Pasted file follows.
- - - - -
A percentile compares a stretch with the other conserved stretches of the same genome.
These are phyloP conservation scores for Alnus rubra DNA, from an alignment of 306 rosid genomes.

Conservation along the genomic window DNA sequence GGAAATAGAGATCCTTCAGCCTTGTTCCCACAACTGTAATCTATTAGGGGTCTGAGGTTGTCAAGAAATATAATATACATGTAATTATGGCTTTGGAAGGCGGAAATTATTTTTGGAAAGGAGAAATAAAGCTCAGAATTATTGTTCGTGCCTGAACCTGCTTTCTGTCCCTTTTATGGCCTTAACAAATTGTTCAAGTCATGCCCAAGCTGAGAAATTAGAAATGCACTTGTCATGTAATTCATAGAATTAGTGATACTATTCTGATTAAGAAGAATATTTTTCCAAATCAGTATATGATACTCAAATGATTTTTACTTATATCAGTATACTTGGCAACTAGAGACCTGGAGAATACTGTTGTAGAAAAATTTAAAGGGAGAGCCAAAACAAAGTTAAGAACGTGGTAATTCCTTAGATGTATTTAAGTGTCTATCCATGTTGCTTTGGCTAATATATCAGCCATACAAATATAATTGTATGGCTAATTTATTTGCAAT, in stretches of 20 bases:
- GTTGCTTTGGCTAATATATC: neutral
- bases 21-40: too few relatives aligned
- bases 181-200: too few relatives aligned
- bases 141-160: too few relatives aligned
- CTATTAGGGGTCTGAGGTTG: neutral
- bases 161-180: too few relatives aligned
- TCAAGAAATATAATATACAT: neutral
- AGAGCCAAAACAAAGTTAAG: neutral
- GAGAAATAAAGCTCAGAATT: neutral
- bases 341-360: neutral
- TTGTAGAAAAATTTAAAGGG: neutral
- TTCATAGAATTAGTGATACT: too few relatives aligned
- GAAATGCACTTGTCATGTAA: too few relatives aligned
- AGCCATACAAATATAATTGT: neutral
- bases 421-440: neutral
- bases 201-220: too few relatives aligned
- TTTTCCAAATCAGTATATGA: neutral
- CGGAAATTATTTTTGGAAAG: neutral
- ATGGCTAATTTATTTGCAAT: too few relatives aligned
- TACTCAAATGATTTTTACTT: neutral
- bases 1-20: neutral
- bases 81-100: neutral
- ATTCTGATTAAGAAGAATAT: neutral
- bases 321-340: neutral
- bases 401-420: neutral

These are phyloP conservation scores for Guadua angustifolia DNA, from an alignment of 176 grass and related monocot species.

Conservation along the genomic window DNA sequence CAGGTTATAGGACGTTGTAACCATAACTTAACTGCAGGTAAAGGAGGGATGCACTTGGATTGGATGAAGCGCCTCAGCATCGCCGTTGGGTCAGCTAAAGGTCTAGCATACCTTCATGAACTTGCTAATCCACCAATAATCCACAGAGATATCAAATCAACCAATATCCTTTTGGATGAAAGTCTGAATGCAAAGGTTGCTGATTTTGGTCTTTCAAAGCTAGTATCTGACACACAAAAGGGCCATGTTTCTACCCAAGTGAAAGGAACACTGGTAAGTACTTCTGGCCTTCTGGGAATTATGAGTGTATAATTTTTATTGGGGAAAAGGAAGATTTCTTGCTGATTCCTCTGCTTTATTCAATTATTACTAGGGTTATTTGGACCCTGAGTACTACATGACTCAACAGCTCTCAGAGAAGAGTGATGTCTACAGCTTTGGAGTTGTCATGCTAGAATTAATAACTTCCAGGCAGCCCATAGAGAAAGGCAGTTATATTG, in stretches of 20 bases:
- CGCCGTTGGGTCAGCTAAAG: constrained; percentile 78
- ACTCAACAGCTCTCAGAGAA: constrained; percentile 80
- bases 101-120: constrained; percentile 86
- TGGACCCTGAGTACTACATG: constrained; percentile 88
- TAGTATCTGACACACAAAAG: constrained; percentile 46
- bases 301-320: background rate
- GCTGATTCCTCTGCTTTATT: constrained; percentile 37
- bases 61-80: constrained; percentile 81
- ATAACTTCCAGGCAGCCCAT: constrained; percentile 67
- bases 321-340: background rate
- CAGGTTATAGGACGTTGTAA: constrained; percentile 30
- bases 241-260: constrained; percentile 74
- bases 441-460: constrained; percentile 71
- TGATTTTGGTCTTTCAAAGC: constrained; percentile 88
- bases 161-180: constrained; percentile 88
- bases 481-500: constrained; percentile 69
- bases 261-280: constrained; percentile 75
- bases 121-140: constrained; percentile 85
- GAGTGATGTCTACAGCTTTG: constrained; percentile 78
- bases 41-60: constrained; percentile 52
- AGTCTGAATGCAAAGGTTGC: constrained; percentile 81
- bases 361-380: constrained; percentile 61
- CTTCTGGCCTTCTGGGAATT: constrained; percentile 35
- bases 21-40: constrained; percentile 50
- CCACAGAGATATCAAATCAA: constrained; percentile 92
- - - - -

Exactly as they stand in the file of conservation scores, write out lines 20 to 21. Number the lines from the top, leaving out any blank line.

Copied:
- TTTTCCAAATCAGTATATGA: neutral
- CGGAAATTATTTTTGGAAAG: neutral